Yester Year No­bel Lau­re­ates - Leopold Ruz­icka

Veena Patwardhan - Spe­cial Cor­re­spon­dent

Chemical Industry Digest - - What’s In? -

Ruz­icka main­tained an enor­mous in­ter­est in chem­i­cal pro­cesses of na­ture. He was awarded the No­bel for his work on poly­methylenes and ter­penes. His life and times are pre­sented here.

of his was colour pho­tog­ra­phy. His great fond­ness for paint­ings and pho­tog­ra­phy seems quite in­ter­est­ing con­sid­er­ing he was se­verely colour-blind, find­ing it dif­fi­cult to dis­tin­guish the colour red. They say his friends would joke about this short­com­ing sug­gest­ing that it ex­plained his left­ist po­lit­i­cal views.

A re­turn to chem­istry

> Ruz­icka was also an ar­dent gar­dener, de­vot­ing a lot of time to tend­ing to his plants. An­other hobby of his was colour pho­tog­ra­phy. His great fond­ness for paint­ings and pho­tog­ra­phy seems quite in­ter­est­ing con­sid­er­ing he was se­verely colour-blind, find­ing it dif­fi­cult to dis­tin­guish the colour red. They say his friends would joke about this short­com­ing sug­gest­ing that it ex­plained his left­ist po­lit­i­cal views.

To­wards the be­gin­ning of the 1950s, there were im­por­tant changes in Ruz­icka’s per­sonal and pro­fes­sional life. In 1950, he and his first wife Anna, whom he had mar­ried in 1912, got divorced af­ter a child­less mar­riage. The fol­low­ing year, at the age of 64, he mar­ried Gertrud Ack­lin, the mother of a grown-up son.

Around this same time, he re­turned to the field of chem­istry af­ter a break of a few years, to find that the meth­ods and tech­niques for study­ing molec­u­lar struc­tures had fun­da­men­tally changed by now. Re­search­ing by purely chem­i­cal meth­ods had been re­placed by phys­i­cal meth­ods like molec­u­lar spec­troscopy and X-ray crys­tal­lo­graphic anal­y­sis. Re­al­is­ing the ad­van­tages of adopt­ing these mod­ern meth­ods, he ac­quired the nec­es­sary in­stru­ments and equip­ment and saw to it that trained peo­ple were avail­able for tak­ing care of and main­tain­ing them.

Also, Ruz­icka’s in­ter­est had now shifted to bio­chem­istry, par­tic­u­larly to the bio­gen­e­sis of ter­penes and steroids, sub­stances on which he had car­ried out pi­o­neer­ing chem­i­cal re­search in the past. This phase in his pro­fes­sional life marked an­other ma­jor achieve­ment on his part. While re­search­ing ter­penes ear­lier, he had ex­ten­sively ap­plied the then in use ‘Iso­prene Rule’. Now, over a decade later, in 1953, he pro­posed his own ‘Bio­genetic Iso­prene Rule’ that re­placed the for­mer rule and soon re­ceived univer­sal ac­cep­tance.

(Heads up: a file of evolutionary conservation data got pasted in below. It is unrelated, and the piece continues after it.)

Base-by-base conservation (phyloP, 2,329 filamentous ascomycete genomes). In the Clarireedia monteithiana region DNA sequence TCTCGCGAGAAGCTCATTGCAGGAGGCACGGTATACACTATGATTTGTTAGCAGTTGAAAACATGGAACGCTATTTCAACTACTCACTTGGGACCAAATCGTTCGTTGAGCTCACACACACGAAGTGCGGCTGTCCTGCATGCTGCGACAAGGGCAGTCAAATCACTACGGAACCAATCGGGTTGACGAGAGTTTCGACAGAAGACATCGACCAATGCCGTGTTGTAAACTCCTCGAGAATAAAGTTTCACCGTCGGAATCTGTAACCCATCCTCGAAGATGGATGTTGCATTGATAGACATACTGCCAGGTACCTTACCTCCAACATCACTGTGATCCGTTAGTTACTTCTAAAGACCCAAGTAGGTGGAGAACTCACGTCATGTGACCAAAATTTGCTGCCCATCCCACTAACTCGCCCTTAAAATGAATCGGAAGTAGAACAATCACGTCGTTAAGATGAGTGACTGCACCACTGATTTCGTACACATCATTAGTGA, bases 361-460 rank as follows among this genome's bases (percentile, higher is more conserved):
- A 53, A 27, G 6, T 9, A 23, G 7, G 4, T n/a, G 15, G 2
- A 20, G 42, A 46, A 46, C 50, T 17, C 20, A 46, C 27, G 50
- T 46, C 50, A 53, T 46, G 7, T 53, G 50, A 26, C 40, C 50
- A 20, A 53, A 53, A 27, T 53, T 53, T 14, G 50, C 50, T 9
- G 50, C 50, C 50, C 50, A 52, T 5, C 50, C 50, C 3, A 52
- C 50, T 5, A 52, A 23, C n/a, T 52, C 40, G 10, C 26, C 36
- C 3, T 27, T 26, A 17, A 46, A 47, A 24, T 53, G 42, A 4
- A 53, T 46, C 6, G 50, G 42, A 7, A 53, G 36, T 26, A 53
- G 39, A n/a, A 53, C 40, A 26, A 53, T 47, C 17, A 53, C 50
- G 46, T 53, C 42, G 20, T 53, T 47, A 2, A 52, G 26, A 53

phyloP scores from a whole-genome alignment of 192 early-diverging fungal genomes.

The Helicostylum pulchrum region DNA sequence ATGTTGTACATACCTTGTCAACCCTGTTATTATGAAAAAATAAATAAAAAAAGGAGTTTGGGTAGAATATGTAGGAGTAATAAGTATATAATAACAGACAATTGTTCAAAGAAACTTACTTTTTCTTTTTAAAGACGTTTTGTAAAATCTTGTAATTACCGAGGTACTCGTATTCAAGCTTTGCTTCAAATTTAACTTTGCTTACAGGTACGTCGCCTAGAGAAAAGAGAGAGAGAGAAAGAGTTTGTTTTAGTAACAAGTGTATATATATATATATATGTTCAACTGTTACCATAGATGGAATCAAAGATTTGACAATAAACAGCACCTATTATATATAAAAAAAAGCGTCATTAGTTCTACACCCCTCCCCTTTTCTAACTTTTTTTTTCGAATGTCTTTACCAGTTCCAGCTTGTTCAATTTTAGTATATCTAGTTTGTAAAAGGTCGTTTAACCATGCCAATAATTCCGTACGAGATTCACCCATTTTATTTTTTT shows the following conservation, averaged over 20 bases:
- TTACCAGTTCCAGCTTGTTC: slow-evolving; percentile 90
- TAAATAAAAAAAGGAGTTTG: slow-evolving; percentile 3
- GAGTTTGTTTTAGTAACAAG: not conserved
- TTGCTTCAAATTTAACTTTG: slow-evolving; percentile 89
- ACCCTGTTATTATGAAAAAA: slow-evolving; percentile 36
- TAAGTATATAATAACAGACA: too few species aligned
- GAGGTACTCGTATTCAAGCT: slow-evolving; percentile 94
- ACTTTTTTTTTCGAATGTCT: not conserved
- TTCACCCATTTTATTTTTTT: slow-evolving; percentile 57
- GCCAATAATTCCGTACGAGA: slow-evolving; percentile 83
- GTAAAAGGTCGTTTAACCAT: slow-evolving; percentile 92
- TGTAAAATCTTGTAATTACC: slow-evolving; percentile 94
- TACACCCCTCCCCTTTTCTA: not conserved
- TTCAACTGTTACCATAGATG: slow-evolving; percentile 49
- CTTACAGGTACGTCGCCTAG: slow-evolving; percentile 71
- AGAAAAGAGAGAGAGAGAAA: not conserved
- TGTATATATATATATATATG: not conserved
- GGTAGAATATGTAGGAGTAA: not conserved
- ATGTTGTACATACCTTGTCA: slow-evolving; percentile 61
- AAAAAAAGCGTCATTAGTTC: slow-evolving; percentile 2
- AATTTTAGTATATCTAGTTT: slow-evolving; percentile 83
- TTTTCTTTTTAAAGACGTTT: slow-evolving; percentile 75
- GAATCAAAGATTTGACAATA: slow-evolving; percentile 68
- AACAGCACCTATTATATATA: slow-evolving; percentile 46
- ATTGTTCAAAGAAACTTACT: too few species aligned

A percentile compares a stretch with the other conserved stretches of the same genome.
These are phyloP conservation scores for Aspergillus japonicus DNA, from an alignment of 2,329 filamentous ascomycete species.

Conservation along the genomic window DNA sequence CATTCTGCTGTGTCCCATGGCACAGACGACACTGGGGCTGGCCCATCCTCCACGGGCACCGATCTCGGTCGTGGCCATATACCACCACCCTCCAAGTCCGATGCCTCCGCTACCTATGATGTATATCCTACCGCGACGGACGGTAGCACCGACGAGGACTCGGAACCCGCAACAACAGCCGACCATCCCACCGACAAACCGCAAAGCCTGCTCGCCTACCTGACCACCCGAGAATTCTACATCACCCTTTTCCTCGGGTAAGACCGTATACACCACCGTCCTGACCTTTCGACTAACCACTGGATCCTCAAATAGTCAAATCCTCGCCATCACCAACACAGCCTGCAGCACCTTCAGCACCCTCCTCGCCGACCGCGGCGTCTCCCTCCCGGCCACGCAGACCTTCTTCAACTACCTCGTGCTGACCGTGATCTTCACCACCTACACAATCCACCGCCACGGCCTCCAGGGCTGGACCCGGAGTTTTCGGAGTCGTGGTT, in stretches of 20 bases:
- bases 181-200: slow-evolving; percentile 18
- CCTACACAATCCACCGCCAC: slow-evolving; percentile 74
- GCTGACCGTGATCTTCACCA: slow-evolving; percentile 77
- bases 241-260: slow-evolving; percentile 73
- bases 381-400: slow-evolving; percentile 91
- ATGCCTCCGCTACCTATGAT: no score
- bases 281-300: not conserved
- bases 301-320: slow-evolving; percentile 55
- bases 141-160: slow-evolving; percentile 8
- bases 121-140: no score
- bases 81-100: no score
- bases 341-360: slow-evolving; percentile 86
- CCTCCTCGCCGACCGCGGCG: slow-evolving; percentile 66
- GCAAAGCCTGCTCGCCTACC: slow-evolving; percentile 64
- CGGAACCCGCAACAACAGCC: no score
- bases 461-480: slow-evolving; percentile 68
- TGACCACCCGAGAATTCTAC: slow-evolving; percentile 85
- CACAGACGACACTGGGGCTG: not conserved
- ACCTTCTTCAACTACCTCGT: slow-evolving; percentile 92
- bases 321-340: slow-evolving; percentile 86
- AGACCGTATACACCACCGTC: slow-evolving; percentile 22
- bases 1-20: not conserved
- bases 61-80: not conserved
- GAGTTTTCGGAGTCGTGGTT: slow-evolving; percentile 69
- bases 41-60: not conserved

Till this time, bio­chem­istry was be­ing taught in Switzer­land mostly as a pre­lim­i­nary and an­cil­lary dis­ci­pline. Ruz­icka vig­or­ously cam­paigned for the es­tab­lish­ment of a sep­a­rate Chair and lab­o­ra­tory of bio­chem­istry at ETH. His ef­forts fi­nally met with suc­cess in 1956, just be­fore he re­tired.

Awards and recognitions

As a trib­ute to Ruz­icka, when he re­tired in 1957 at the age of 70, the Swiss chem­i­cal in­dus­try con­trib­uted to­wards estab­lish­ing the Ruz­icka Prize at ETH. Each year, this prize is awarded for out­stand­ing work done by young Swiss chemists or chemists work­ing in Switzer­land.

In 1974, Ruz­icka’s na­tive Yu­goslavia hon­oured him with the Or­der of the Yu­goslav Flag with Golden Wreath. In his home town Vuko­var, the house where he was born has been con­verted into a mod­est-size Ruz­icka Mu­seum.

Apart from the No­bel Prize, some of the other ma­jor hon­ours con­ferred on him in­clude the Mar­cel Benoist Prize—Switzer­land’s high­est sci­en­tific award, eight Hon­orary Doc­tor­ates, and Hon­orary Fellowships of a num­ber of re­puted so­ci­eties. He was also an hon­orary mem­ber of the Amer­i­can Academy of Arts and Sciences.

A pro­lific writer, he con­tin­ued writ­ing even in his old age, his 583 pub­li­ca­tions span­ning a pe­riod of sixty years. Most of these how­ever were pub­lished be­tween 1930 and 1950.

Leopold Ruz­icka died on 26 Septem­ber, 1976 at the age of 89 in Mam­mern in Switzer­land, a vil­lage on Lake Con­stance. He suc­cumbed to the af­ter-ef­fects of a surgery he had un­der­gone.

When Amer­ica’s Har­vard Univer­sity awarded Ruz­icka an hon­orary doc­tor­ate in 1936, Dr. James B. Co­nant, Har­vard’s Pres­i­dent, had aptly lauded him as, “A chemist dar­ing in his at­tack, bril­liant in his meth­ods, suc­cess­ful in his in­ter­pre­ta­tions of the ar­chi­tec­ture of na­ture’s baf­fling com­pounds.” It was a wor­thy trib­ute to one of the great men of sci­ence.

Ref­er­ences

1. No­belPrize.org: Leopold Ruz­icka – Bi­o­graph­i­cal – No­bel Me­dia AB 2014, https://www.no­belprize.org/no­bel_prizes/ chem­istry/lau­re­ates/1939/ruz­icka-bio.html

2. Soy­lent Com­mu­ni­ca­tions: Leopold Ruz­icka – http://www.

nndb.com/peo­ple/427/000100127/

3. Univer­sity of Zurich: Leopold Ruz­icka - No­bel Prize in Chem­istry 1939 – http://www.uzh.ch/en/about/por­trait/no­belprize/ruz­icka.html

4. Michi­gan State Univer­sity, Depart­ment of Chem­istry: Leopold Ruz­icka – https://www.chem­istry.msu.edu/fac­ulty-re­search/por­traits/leopold-ruz­icka/

5. Vladimir Prelog, Os­kar Jeger: Leopold Ruz­icka, 13 Septem­ber 1887 - 26 Septem­ber 1976 – Bi­o­graph­i­cal Mem­oirs of Fel­lows of the Royal So­ci­ety, 26, 411-502, 1980

6. Al­bert Eschen­moser: Leopold Ruz­icka - From the Iso­prene Rule to the Ques­tion of Life’s Ori­gin – Chimia44 (1990) Nr. 1-2 ( Jan­uary-Fe­bru­ary).

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